Song Descriptions : 14 Reasons to "Come Join the Circle!"
Come Join the Circle (2:14) Written to the tune of the spiritual Wade in the Water, this songs refrain is an irresistable call to join together in a circle of inclusion. A great way to gather people for singing and sharing. The counter melody provides the main message: In a circle, were equal; no one is left out.
Listen! (2:08) - One of the simplest parts of human communication is also often the hardest - good listening. This song, based on a Sufi chant, celebrates the satisfaction of receiving good attention. The driving bass and bongos reinforce the compelling message of the refrain: "Listen! We all want to be heard."
TIME at the Peace Table (3:10) - What do you do when someone spills pink juice all over your t-shirt? It can spark a fight - or a great discussion. T.I.M.E.turns out to be the magic word, spelling out some very helpful tactics for working through a conflict.
What Does Peace Mean? (2:49) - Peace starts within each of us, as we go through our days "taking care of ourselves, each other and the earth."
Good Friends (The Peer Mediation Song) (4:39) - A Celtic lilt influences this story song about two seemingly opposite personalities who are assigned as 4th grade project partners. Their different styles lead to a blow up, and peer mediators jump to the rescue. The chorus "Who'd've ever thought that we could be good friends? is a testimony to the questions and good listening of their skilled classmates.
Cool Cooperation (3:48) - A cool urban beat makes the point here as Atlanta based hip-hop artist James Oglesby and some young friends sing together. "Cool cooperation/Let the rhythm move your feet/Because in the end you know we both win, so theres no need to compete! Loaded with positive ideas, the contemporary sounds make this a sure-fire hit!
Canned Peas Blues (4:17) - You've tried rolling them on the floor, squishing them under your feet and sticking them under your seat - but it's hard not to get the blues from those boring old canned peas facing you on your plate. The question is, How can you win over a parent, when conflict resolution just isn't working? "Oh, Mama, can't we please negotiate?"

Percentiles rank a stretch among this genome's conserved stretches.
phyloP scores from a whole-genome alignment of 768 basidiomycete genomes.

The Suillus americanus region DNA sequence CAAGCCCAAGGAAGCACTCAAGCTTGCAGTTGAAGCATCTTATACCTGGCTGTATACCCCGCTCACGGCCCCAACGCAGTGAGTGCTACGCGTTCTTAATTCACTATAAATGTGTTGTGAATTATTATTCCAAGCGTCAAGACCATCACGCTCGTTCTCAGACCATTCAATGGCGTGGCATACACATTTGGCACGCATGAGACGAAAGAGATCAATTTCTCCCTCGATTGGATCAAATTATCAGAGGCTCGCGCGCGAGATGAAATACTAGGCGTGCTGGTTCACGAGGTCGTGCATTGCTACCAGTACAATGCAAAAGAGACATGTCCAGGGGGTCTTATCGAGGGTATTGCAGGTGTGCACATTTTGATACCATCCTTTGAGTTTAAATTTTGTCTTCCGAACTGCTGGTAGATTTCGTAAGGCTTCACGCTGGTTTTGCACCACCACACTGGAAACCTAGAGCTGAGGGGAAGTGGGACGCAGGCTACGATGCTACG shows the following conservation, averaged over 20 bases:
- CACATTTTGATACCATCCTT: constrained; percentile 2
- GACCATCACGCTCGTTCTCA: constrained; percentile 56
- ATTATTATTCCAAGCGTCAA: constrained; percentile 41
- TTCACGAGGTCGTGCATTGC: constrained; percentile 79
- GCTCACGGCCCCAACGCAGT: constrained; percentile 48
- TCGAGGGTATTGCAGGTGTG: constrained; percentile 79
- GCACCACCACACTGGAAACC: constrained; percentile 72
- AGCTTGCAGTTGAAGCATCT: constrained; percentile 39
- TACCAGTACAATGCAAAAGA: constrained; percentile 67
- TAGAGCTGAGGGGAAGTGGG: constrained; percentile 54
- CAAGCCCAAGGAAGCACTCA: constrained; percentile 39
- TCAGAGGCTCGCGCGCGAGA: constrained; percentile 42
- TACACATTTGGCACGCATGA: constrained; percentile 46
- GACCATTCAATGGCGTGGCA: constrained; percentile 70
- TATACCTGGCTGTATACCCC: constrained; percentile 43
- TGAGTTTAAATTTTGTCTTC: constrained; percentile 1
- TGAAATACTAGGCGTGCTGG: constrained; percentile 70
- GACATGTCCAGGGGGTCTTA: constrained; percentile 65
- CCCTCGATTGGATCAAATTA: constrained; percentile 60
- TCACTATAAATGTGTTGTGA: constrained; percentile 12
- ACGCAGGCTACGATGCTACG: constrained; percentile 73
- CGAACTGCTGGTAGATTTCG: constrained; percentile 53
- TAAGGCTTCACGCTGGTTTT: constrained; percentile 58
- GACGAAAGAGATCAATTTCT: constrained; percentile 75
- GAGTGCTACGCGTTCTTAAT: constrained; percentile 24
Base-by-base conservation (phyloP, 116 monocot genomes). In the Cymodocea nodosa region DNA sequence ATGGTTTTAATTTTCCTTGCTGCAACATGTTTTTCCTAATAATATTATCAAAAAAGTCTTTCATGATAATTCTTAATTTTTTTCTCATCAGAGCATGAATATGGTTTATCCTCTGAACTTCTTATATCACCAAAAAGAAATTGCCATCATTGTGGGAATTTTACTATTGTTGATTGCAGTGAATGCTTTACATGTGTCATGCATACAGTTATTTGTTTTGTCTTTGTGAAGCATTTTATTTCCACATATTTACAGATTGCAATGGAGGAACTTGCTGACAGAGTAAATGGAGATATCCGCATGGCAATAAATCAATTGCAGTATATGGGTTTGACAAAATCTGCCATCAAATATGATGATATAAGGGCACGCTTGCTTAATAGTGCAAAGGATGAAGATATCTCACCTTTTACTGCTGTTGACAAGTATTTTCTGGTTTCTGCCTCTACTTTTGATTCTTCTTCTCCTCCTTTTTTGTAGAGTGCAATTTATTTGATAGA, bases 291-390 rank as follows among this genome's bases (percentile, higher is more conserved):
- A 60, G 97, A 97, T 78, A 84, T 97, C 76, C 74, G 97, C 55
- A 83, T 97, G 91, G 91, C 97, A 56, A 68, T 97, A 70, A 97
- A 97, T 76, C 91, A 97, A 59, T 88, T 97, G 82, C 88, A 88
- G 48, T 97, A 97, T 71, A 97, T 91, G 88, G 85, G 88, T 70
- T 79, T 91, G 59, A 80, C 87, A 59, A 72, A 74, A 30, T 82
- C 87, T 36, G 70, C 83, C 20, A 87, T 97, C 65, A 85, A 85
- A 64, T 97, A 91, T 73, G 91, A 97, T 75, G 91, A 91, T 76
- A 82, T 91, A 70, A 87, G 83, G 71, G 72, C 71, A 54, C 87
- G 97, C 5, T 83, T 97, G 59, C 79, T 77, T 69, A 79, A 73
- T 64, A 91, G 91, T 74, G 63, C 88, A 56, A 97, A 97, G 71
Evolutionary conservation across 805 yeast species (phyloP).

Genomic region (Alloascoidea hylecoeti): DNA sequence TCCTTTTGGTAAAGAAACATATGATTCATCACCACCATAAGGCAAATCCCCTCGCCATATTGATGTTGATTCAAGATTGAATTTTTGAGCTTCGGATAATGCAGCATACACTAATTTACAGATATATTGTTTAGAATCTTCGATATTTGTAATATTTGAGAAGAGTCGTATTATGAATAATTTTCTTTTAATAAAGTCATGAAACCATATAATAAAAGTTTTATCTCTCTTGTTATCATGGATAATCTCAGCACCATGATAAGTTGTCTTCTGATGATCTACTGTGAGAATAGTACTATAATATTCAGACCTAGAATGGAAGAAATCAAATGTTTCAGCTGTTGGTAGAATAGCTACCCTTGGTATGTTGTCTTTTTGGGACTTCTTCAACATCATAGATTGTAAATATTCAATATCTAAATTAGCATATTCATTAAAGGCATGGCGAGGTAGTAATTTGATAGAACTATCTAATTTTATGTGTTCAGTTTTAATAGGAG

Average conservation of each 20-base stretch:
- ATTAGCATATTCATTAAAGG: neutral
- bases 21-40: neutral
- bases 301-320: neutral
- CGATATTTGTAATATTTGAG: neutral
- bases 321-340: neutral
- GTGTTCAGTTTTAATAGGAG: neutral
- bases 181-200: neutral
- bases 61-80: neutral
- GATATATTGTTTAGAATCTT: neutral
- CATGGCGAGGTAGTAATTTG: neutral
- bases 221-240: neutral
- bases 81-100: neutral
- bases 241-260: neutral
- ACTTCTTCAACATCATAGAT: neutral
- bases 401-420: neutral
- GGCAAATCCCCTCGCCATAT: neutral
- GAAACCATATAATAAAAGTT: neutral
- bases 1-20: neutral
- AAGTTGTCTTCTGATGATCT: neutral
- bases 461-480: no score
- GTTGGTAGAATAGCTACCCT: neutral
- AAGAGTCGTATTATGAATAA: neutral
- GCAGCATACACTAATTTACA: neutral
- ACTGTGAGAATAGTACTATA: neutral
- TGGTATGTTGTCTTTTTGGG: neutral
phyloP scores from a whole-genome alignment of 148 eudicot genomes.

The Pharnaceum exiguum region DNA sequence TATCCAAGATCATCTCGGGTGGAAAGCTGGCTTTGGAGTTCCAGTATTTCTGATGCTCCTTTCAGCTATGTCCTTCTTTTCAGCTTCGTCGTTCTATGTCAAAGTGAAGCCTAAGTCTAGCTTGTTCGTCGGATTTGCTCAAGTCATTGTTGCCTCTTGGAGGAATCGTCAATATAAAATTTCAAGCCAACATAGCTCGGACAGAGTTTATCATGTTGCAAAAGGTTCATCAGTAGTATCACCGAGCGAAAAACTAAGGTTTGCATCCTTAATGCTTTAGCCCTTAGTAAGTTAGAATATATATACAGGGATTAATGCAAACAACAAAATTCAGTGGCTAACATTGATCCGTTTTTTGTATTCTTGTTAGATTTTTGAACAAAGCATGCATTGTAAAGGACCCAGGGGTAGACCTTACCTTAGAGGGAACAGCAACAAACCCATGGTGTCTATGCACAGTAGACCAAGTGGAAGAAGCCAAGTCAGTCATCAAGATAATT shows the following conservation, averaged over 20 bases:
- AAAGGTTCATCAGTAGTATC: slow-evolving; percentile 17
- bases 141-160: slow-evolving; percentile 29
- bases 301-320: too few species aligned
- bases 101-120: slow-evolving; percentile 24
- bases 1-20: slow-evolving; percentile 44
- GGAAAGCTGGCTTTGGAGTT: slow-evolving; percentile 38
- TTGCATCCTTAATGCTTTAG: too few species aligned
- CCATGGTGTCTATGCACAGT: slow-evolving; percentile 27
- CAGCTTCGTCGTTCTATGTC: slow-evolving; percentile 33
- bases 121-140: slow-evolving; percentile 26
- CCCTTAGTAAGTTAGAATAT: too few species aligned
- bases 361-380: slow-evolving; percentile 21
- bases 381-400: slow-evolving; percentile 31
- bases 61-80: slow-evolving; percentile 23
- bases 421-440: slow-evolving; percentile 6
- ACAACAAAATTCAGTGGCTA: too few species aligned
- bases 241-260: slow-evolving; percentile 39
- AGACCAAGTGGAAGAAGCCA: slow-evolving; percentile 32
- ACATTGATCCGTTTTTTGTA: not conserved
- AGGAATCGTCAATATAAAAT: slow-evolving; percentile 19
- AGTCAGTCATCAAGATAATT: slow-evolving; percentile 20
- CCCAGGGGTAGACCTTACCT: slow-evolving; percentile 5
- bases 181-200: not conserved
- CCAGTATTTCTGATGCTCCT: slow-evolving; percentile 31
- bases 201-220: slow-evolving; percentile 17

Break 'em on Down (2:03) - A gospel-style choir joins in on this rousing bilingual Spanish-English chant originally written by Harmony Grisman. The arrangement invites participation as it breaks down the walls between people.
Clothes Don't Make the Person (3:45) - Every school kid knows the agony of measuring up to the latest brand name clothing standards. In this poignant song, an older sister imparts valuable wisdom and affirms her younger sisters true assets. And a father builds understanding as he tells his son the economic truths behind those high priced labels.
Martin and Robby (2:58) - Co-written by David Kisor and Paulette, this jazzy song tells of two boys who get into a fight, with one calling the other a "sissy." Martin and Robby discover that they don't have to stuff it, that crying's not bad, and that's how you get the pain out.
Strategy Wheel (2:58) --A reggae style informs this conflict-resolution song about how to handle the situation when a friend betrays a confidence, or even when you suspect someone stole from you. The strategy wheel offers several non-violent options for dealing with big trouble.
Affirmations (3:54) - Everybody needs to hear positive things about themselves. Simple recognition from friends and peers can make a day go right. Listeners can easily add their own good thoughts to the many real-life affirmations offered here.
Dealing with Feelings Rap (I-Message Song) (4:14) - With some hip tracks as the backdrop, two young rappers offer ideas for how to get feelings out in constructive ways, e.g.Let yourself cry when youre feeling really sad, ask for some attention when youre down or mad. The rap moves into an R & B sound, with young soloists demonstrating ways to communicate their feelings and work through problems in words, using a helpful formula called an I-Message.
Come On Board! (4:22) - Anyone from any walk of life is called to "Come on Board" the train bound for healing, compassion and justice in this inviting song of inclusion. The lists of various cultural and religious identities give kids a chance to explore differences in the world and even in their classrooms, with the concluding chant: We have lots of differences, but we've lots more in common!